I visited my GP (family physician) last week on a minor matter which I am glad to say is now cleared up totally. However, the receptionist was very eager to point out that I had not taken up my earlier invitation to a cardiovascular assessment. I suspect there was some financial incentive for the practice. I responded that I was uninterested. I knew the general lifestyle advice being handed out and how I felt about it. However, she insisted and it seemed she would never book me in for my substantive complaint unless I agreed. So I agreed.
I had my blood pressure measured (ok), and good and bad cholesterol (both ok which was a surprise). Finally, the nurse gave me a percentage risk of cardiovascular disease. The number wasn’t explained and I had to ask if the number quoted was the annual risk of contracting cardiovascular disease (that’s what I had assumed) or something else. However, it turned out to be the total risk over the next decade. The quoted risk was much lower than I would have guessed so I feel emboldened in my lifestyle. The campaign’s efforts to get me to mend my ways backfired.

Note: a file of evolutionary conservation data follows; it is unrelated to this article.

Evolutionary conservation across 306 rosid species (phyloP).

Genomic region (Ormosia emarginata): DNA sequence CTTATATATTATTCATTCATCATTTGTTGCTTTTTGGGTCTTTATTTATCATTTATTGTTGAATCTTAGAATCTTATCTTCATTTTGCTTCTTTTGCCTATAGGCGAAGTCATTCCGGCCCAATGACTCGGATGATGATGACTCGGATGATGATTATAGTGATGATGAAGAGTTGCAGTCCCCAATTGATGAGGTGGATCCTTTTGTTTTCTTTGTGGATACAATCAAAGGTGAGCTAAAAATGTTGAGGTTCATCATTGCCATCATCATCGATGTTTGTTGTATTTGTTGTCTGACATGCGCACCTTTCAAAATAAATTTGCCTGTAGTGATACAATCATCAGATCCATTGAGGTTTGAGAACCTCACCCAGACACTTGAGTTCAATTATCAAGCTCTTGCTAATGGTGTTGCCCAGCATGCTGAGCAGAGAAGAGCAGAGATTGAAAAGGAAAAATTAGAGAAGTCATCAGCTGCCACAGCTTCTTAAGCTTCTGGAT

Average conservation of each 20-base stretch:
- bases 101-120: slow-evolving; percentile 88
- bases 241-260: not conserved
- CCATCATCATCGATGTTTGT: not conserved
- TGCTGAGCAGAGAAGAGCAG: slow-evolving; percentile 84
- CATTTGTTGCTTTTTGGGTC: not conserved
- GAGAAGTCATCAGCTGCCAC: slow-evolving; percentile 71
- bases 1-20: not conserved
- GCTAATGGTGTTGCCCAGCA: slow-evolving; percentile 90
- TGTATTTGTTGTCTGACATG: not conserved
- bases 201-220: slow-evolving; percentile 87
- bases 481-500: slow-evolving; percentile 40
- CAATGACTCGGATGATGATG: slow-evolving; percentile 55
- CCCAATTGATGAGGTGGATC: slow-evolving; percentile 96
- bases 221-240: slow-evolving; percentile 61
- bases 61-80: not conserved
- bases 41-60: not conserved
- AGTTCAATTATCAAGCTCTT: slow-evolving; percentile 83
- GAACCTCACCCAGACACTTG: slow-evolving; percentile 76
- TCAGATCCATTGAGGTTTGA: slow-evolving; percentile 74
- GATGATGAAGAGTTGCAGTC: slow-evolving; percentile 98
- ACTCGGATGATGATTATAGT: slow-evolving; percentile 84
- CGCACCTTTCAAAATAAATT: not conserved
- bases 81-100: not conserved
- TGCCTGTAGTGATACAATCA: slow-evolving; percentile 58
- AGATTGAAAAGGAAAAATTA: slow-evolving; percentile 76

Of course, I should not take this sort of thing at face value. The nurse was unable to provide me with any pseudo-R2 for the logistic regression or even the Hosmer–Lemeshow statistic for that matter.
I make light of the matter but logistic regression is very much in vogue at the moment. It provides some of the trickiest issues in analysing model quality and any user would be naïve to rely on it as a basis for action without understanding whether it really was explaining any variation in outcome. Issues of stability and predictability (see Rear View tab at the head of this page) get even less attention because of their difficulty. However, issues of model quality and exchangeability do not go away because they are alien to the analysis.
When governments offer statistics such as this, we risk cynicism and disengagement if we ask the public to take them more glibly than we would ourselves.